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How Splice Builds Globally Distributed Engineering Teams

Perspectives in Engineering

How Splice Builds Globally Distributed Engineering Teams

GitPrime elevates engineering leadership with objective data. In this interview series, engineering leaders talk about how to build high performing teams.

One of the primary reasons to build a distributed engineering organization is that a company is not limited by geographic boundaries. But even though the talent pool spreads around the globe, hiring engineers who speak other languages, come from other cultures, or live in countries with different labor laws can intimidate even the hardiest hiring manager.

Juan Pablo Buriticá, however, seeks to build teams in places where other North American companies typically don’t: Latin America, especially in Colombia.

“The engineering team at Splice is now fifty-something people. We grew from five engineers to fifty-five in about the first eighteen months, fully distributed,” Buriticá says. “We treat Engineering as a one-hundred-percent distributed organization.”

For the last ten years, Buriticá has successfully been building and scaling distributed engineering teams and Latin American open source software communities. Before taking over as the VP of Engineering at Splice, he served as the CTO and VP of Engineering at Ride, the VP of Engineering at Onswipe, and the Director of Engineering at Panelfly.

“Co-located and distributed teams are not better than each other, but they are different,” Buriticá says. “I like leaning into the challenges of distributed teams because all teams eventually become distributed, whether it’s across floors or offices or buildings. It happens no matter what, unless your company stays a twenty-person size. If you build effective, asynchronous channels of communication from the beginning, then you can scale a lot faster.”

Talent is equally distributed, but opportunity is not.”

Leila Jana CEO of Sama Group

In this interview, Buriticá delves into the ins and outs of sourcing engineers in other countries, including universal lessons he’s learned from his own very particular experiences. He also explores other decisions for an organization to make before deciding to hire abroad, such as whether consultants or product engineers better suit the company’s needs, and identifying the company’s mission in a way that transcends borders.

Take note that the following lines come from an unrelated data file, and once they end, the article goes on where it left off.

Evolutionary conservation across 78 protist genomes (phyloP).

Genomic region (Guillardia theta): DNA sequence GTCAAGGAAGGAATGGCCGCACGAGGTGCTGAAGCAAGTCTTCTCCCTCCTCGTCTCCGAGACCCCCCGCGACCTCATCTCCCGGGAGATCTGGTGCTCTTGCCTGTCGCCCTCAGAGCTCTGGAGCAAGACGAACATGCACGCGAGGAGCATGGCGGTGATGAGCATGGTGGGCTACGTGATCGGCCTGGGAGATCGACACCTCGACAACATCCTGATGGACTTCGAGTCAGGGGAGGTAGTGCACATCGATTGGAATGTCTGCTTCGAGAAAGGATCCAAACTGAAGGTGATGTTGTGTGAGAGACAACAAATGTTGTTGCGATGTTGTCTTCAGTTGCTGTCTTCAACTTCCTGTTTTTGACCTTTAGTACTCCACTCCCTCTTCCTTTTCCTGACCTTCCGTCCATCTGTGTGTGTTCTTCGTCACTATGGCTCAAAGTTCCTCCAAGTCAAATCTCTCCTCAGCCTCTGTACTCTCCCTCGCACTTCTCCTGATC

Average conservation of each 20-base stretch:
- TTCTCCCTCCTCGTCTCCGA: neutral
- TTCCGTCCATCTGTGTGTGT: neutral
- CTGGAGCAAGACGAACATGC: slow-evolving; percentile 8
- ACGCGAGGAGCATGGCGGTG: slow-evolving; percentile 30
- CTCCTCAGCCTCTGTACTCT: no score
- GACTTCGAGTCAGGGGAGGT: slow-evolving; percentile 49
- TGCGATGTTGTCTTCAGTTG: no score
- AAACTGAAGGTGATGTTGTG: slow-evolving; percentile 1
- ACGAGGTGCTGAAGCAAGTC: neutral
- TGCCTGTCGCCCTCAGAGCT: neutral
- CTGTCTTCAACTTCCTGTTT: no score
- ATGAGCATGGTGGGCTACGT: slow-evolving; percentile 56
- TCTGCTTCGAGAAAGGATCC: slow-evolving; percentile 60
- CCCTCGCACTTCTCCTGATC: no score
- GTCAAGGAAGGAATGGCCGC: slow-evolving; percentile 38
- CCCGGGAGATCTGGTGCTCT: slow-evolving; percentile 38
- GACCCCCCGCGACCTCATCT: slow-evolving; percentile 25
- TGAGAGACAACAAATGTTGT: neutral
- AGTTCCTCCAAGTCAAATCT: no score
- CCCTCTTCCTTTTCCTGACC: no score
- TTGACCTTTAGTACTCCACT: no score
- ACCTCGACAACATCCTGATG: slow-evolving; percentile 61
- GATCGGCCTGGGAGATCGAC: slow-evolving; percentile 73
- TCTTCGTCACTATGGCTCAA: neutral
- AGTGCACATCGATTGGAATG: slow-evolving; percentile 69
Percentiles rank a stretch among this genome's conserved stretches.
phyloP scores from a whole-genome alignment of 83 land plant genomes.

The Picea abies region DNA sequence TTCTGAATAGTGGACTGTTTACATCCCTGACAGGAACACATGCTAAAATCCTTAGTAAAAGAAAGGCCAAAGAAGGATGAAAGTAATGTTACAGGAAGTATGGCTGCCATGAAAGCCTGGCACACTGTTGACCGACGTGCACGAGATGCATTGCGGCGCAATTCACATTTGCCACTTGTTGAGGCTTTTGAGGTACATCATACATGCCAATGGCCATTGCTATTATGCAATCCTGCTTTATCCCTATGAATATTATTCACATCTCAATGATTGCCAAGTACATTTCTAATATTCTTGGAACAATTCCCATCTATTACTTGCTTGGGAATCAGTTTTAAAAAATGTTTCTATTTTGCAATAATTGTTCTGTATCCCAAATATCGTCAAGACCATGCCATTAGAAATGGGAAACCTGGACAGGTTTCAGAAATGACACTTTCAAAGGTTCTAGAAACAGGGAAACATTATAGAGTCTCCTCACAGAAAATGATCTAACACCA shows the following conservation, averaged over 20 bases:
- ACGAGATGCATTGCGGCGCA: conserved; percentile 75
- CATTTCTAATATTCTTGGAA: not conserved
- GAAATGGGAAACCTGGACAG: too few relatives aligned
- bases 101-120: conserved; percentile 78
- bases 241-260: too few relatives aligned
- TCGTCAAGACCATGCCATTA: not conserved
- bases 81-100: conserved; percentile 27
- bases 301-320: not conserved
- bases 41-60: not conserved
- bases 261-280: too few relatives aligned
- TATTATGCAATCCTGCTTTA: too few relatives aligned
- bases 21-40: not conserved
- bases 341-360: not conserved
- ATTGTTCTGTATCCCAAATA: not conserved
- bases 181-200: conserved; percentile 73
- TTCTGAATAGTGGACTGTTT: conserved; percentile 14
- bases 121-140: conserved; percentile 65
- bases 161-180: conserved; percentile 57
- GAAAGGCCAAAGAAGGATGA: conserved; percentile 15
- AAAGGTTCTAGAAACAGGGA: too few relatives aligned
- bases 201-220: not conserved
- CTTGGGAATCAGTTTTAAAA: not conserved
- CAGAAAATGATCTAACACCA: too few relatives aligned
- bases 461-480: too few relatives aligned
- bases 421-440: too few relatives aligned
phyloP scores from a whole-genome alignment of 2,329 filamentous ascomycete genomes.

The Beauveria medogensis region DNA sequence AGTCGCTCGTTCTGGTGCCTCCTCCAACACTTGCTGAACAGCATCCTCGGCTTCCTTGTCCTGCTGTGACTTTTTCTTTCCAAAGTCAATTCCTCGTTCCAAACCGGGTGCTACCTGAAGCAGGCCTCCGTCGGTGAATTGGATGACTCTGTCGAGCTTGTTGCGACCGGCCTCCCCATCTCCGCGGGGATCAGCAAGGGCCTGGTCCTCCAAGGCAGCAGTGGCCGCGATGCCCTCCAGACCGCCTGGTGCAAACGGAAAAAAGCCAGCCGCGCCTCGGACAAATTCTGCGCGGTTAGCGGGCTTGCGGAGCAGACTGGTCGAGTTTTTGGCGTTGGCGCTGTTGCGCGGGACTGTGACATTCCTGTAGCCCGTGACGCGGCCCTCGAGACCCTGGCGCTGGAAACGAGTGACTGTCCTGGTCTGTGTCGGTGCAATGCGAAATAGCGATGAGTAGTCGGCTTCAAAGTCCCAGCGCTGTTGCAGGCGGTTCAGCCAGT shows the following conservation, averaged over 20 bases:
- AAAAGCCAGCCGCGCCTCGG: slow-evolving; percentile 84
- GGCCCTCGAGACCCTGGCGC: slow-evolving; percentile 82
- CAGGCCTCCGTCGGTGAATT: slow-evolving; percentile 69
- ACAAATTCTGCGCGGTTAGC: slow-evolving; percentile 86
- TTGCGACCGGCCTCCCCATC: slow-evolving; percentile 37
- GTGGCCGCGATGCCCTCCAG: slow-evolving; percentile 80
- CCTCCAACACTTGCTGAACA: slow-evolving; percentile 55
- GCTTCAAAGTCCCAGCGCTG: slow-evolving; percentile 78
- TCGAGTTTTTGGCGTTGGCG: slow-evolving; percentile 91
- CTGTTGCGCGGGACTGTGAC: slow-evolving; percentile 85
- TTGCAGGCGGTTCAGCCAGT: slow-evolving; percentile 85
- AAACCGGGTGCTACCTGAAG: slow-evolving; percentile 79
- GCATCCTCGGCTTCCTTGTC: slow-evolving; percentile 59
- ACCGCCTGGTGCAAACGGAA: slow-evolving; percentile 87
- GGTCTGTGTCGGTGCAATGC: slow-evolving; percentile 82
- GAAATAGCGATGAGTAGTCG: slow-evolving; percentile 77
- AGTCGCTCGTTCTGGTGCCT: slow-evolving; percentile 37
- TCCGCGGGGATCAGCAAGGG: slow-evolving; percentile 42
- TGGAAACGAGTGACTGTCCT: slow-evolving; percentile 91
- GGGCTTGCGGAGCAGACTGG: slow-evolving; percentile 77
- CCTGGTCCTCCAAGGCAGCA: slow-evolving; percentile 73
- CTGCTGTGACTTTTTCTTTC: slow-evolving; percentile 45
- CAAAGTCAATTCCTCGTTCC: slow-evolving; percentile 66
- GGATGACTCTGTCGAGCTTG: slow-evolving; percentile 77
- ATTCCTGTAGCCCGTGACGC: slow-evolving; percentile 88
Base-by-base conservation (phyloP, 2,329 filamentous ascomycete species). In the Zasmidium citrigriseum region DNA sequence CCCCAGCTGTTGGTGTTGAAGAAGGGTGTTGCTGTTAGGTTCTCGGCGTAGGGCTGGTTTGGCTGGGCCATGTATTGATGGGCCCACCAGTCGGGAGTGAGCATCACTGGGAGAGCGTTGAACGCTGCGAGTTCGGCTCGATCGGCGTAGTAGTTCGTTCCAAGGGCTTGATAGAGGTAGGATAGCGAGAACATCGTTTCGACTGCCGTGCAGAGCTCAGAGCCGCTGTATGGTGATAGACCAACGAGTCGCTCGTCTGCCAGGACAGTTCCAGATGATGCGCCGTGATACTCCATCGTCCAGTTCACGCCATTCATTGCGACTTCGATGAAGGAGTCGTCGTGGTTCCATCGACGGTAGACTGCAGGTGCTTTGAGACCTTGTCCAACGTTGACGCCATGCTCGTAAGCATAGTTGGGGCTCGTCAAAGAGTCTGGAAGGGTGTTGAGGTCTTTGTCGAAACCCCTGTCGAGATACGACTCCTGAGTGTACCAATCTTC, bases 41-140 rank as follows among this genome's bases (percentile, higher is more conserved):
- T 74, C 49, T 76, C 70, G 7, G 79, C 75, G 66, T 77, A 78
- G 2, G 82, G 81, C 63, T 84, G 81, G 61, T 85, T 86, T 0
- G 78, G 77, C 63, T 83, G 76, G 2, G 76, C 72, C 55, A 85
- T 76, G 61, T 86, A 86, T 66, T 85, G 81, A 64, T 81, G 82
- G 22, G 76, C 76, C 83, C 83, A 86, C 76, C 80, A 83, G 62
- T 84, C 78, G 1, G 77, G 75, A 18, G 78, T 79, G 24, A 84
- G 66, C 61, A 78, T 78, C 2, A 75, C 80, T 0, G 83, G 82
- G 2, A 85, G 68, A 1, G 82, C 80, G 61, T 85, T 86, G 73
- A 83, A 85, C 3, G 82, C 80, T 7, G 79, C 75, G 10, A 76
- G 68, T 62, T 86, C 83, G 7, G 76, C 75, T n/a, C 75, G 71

Three lessons for sourcing in other countries

Buriticá would love to see more companies hiring engineers in Latin America. “Opportunities are not distributed evenly, but talent is,” he says.

Yet he acknowledges that his own recipe for hiring abroad has such a long and specific history that it would be difficult to copy. Nevertheless, the major steps he took offer lessons for others looking to expand a team beyond their own borders.

Start by building a network and a brand

Buriticá was born and raised in Bogotá, Colombia—a distinct advantage when it comes to making connections there. Yet he still had to put in the years of effort to build a strong network and making a name for himself.

He went about that by starting the first-ever open source conference in his native country.

“It was called BogotáConf,” he says. “From there, I started helping other communities get started. I bootstrapped JSConf Colombia, RubyConf Colombia. I’ve sponsored other events, and I’ve built a brand of being focused on Latin America.”

Companies don’t have to start conferences and hold events to network abroad, though. Whether networking happens on an individual or a large-scale level, how those bonds are built also shapes an organization’s reputation. Buriticá made sure to continue building his brand upon the way he treats other engineers.

“I pay really well for the region,” he says. “I build teams that respect the craft. So I get to hire the best engineers in the region. Folks know my work, and they know the people who have worked with me. They are attracted to the sorts of things I do. It’s a self-fulfilling cycle.”

Learn the lay of the land

Buriticá acknowledges that hiring in a foreign country can be a daunting challenge. Language and cultural barriers aside, an organization likely has to learn the labor laws and hiring regulations between the two nations.

“That’s what I’ve found to be the biggest hurdle to hiring in Latin America,” he says. “I’ve been more than pleasantly surprised in the States by how many facilities foreign people have here. You can come as a foreign citizen, open a bank account with your passport, and do business with a business visa. You’re essentially an international contractor.”

Similar regulations exist abroad, but few people know about them or understand them. Buriticá again has that home-field advantage in Colombia—but even he hires local accountants whom he can rely on for his operations. He’s not an expert, he notes, so he finds the people who are.

The approach here is two-pronged: organizations can get familiar with the labor laws and rules in the regions where they want to hire, and they can also hire agents on the ground who understand the things that no amount of remote research can convey.

Begin with nearshore and consulting opportunities

“By hiring as many Latin Americans as I can,” Buriticá says, “I’ve found that the majority of opportunities in Latin America now are nearshore and consulting.”

The work these engineers get right off the bat is different than what you might give an in-house engineer. Nearshore engineers and consultants are typically looking to work with an organization that has already thought through the product. They want the specs, and they can then build to suit.